How to find eigenvectors of ugly transfer matrices in stat mech

1. Jun 15, 2011

paco_uk

1. The problem statement, all variables and given/known data

I'm trying to use the transfer matrix method in statistical mechanics but I'm struggling with the algebra so I'd like to know if there is a simpler way to find the eigenvalues and eigenvectors of a matrix.

For example, studying the lattice gas model produces the transfer matrix:
$$T = \left( \begin{array}{cc} 1 & e^{\beta \mu /2} \\ e^{\beta \mu /2} & e^{\beta ( J - \mu)} \end{array} \right)$$

2. Relevant equations

It's not too hard to find the eigenvalues, although they don't look very nice:
$$\lambda = \frac{1 + e^{\beta (J + \mu)}}{2} \pm \sqrt{4e^{\beta \mu} + (1-e^{\beta(J+\mu)})^2}$$

3. The attempt at a solution

When it comes to the eigenvectors it seems like a hopeless case:
$$\left( \begin{array}{cc} 1 & e^{\beta \mu /2} \\ e^{\beta \mu /2} & e^{\beta ( J - \mu)} \end{array} \right) \left( \begin{array}{c} a \\ b \end{array} \right) = \lambda \left( \begin{array}{c} a \\ b \end{array} \right)$$

The algebra involved here seems unmanageable, especially as I'm supposed to be able to do this under exam conditions.

I'm supposed to be able to show that:
$$\langle n_i \rangle = \frac{1}{1+e^{-2 \theta}}$$
where
$$\sinh (\theta ) = \exp(\frac{1}{2} \beta J) \sinh (\frac{1}{2} \beta [J + \mu])$$

I think that $$\langle n_i \rangle$$ is given by:
$$\langle n_i \rangle = \langle 0 | \mathbf{C} | 0 \rangle$$
where $$| 0 \rangle$$ is the eigenvector corresponding to the largest eigenvalue and:
$$C = \left( \begin{array}{cc} 0 & 0 \\ 0 & 1 \end{array} \right)$$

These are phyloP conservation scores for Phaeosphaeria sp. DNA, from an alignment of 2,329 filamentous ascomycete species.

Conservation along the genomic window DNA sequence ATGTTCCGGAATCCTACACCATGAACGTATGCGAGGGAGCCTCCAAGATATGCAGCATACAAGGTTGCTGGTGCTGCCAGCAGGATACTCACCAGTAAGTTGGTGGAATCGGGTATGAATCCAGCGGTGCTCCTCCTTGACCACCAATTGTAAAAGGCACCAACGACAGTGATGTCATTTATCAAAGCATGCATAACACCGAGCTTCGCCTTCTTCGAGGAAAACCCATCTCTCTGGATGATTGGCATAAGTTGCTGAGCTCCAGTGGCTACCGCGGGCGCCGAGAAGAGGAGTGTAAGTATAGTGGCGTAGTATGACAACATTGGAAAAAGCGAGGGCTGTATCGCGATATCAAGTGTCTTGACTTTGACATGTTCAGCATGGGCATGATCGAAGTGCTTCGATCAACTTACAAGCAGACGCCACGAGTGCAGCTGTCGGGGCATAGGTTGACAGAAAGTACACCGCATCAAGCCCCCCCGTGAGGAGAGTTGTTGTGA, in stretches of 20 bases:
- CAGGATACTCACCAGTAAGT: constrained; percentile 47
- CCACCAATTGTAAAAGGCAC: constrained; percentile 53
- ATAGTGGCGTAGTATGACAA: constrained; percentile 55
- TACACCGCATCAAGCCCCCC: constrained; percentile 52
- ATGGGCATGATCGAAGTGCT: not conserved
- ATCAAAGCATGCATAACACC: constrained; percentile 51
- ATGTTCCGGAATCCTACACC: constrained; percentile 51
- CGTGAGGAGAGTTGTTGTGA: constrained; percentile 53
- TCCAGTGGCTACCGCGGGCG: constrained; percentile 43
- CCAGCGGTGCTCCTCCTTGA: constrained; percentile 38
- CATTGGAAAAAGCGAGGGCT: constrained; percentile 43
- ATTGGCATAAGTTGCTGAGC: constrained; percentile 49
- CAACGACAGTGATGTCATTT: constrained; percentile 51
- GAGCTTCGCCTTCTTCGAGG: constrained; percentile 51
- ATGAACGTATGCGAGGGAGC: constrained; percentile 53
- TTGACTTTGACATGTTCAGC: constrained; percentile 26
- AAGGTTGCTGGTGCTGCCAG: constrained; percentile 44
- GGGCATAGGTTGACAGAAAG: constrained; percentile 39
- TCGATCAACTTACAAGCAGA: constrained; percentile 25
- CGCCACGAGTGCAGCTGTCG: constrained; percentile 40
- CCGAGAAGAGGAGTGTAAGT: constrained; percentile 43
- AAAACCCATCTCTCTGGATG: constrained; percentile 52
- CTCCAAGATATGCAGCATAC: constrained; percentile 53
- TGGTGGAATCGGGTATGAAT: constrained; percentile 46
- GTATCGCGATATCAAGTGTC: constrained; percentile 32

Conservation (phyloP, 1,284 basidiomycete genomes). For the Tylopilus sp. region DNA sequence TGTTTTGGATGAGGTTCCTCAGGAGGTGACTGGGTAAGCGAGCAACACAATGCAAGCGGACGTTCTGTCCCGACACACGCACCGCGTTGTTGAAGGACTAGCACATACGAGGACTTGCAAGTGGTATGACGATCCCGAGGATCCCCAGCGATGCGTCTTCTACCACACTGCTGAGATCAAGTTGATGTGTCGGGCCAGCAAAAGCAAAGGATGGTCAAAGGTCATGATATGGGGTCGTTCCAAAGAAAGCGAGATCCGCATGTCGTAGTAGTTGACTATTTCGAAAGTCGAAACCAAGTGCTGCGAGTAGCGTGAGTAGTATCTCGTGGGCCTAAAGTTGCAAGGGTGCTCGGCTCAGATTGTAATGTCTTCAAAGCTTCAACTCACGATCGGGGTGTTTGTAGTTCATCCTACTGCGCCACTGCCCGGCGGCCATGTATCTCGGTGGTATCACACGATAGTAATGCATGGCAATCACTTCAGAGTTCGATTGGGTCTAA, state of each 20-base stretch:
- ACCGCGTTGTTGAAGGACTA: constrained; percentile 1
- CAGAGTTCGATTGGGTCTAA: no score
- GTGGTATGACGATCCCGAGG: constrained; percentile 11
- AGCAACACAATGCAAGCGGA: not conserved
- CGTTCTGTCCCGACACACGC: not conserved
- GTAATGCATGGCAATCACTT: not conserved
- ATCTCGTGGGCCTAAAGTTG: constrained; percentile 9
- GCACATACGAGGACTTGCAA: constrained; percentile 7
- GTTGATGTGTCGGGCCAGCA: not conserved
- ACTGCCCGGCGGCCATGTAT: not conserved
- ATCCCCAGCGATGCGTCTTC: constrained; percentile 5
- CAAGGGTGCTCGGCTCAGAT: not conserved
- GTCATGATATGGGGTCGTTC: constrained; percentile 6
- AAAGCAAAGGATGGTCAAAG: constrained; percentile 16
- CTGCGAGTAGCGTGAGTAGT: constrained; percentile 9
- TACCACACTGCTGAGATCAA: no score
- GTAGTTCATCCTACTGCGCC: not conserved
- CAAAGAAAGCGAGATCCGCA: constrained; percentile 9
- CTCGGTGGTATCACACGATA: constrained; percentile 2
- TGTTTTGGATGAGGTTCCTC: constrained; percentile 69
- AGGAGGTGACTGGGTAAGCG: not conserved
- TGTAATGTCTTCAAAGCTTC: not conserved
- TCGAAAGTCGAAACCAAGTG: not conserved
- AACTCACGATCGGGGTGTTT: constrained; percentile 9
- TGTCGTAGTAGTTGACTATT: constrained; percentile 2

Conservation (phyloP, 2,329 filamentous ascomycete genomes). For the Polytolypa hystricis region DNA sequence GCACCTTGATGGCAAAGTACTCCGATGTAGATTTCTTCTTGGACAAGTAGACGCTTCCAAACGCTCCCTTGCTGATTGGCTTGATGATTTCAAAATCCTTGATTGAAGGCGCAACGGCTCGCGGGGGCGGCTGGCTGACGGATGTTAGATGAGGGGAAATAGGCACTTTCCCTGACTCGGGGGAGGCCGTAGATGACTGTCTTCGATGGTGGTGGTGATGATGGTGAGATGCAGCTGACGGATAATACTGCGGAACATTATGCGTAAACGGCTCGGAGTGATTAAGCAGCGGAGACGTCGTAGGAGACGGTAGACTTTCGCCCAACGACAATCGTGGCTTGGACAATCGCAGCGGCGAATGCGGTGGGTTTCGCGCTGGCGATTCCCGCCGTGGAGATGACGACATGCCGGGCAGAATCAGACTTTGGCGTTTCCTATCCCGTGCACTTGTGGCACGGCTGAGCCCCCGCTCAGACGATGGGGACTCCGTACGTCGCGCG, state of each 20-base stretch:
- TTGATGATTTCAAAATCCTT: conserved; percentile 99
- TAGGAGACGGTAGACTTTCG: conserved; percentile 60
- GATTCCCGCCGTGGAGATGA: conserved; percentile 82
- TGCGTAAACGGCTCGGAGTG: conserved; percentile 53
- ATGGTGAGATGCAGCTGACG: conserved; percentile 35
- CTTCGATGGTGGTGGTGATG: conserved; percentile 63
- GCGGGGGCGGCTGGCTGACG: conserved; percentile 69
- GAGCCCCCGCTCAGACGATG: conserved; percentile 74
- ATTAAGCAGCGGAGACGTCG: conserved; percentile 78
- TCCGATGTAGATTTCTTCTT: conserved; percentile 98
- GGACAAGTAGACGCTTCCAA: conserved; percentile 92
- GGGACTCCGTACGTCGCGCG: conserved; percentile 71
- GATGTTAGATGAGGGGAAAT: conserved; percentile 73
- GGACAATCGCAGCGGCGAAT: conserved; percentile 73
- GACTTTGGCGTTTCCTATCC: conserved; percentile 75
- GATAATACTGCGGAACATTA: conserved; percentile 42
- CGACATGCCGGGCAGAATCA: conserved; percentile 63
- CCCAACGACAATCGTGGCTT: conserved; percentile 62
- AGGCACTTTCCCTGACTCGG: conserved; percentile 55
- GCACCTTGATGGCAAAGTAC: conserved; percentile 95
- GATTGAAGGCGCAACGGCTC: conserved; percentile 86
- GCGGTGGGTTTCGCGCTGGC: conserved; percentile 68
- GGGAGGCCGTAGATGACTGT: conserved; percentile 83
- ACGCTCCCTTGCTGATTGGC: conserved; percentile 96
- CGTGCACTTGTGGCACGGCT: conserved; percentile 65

In fact the examiners report for this question suggests that it is not even necessary to find the eigenvalues of T which is why I am wondering if there is some clever way to spot the eigenvectors without going through all the algebra?

A similar question on the Potts model said something about guessing the eigenvectors from the symmetry of the matrix but I wouldn't know how to start.

2. Jun 16, 2011

Mute

My best guess at the short cut would be to realize that the lattice gas hamiltonian can be mapped to the Ising model hamiltonian. Hence, if you know the eigenvectors of the Ising model transfer matrix you can find the eigenvectors of the lattice gas matrix.

The mapping between the models is that if $n_i$ is the occupation of site i in the lattice gas model, then the relation $s_i = 2n_i - 1$ gives you the spin $s_i[/i] at site i. You can thus map the lattice gas to the ising model and use all the known results for the Ising model to solve the problem. If that's not how they want you to do it, then perhaps you could post the entire problem for us? 3. Jun 17, 2011 paco_uk Thanks, that's a useful thing to know. In fact, I came across their solution to this specific question today (that always seems to happen the day after I post a question here). It seems to be more of a neat trick that works here rather than being a generally applicable principal like mapping between models as you suggest. I'll post it anyway in case it's useful to anyone. Writing [itex] x=e^{\beta \mu /2}$ and $y=e^{\beta J}$, the transfer matrix becomes:
$$T = \left( \begin{array}{cc} 1 & x \\ x & x^2 y \end{array} \right)$$
Then writing $|0 \rangle = (u,v)^T$, we have
$$\begin{eqnarray}u+xv = \lambda_0 u \\ xu + x^2 y v = \lambda_0 \end{eqnarray}$$
Eliminating $\lambda_0$ and rearranging gives:
$$0=\left( \frac{u}{v} \right)^2 +\left( xy -\frac{1}{x} \right) \left(\frac{u}{v} \right) -1$$
with solution
$$\left(\frac{u}{v} \right) = -1/2 \left( xy - \frac{1}{x} \right) \pm \sqrt{\left( xy - \frac{1}{x} \right)^2 +4}$$

Now the trick is to let $( xy - 1/x) =2 \sinh{\theta}$ which leads to the solution:
$$\left(\frac{u}{v} \right) = e^{\pm \theta}$$
where I guess the choice of sign determines which of the eigenvectors is being considered.

With C defined as in my original post, the matrix element is just $u^2$. Along with the normalisation condition $u^2+v^2=1$, this gives the result:
$$\langle n_i \rangle = \frac{1}{1+e^{-2 \theta}}$$

and the definition of $\sinh \theta$ matches that in the OP.